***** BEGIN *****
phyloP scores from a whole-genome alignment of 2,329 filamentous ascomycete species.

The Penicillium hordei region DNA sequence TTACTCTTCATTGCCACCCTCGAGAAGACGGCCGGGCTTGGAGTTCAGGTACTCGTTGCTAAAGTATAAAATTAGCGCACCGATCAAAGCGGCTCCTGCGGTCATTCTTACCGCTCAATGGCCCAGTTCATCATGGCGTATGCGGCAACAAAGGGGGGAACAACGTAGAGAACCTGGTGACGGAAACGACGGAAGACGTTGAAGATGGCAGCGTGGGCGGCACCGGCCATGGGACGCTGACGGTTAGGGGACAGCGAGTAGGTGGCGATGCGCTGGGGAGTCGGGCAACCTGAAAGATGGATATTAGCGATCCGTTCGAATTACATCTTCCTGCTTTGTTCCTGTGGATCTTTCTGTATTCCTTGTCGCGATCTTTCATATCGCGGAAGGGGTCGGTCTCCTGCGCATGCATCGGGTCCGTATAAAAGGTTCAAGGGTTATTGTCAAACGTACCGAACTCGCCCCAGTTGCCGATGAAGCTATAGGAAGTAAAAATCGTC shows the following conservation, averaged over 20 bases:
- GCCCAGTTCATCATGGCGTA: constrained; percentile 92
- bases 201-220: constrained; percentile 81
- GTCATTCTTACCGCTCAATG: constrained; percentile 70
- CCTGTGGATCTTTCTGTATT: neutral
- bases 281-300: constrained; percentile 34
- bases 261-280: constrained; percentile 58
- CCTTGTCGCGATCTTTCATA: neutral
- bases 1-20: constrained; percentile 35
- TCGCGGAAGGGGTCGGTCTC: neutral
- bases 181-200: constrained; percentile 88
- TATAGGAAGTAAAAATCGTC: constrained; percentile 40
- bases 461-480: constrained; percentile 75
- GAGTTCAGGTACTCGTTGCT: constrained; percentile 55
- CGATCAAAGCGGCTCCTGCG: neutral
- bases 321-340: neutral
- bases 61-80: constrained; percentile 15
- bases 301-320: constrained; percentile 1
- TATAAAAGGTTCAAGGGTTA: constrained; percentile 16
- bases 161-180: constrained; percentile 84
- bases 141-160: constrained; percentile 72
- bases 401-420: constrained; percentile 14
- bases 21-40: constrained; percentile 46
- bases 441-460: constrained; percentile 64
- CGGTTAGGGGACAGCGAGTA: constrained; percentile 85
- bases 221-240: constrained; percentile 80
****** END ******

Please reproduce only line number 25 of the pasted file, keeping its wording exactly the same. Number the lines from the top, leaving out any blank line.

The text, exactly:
- bases 441-460: constrained; percentile 64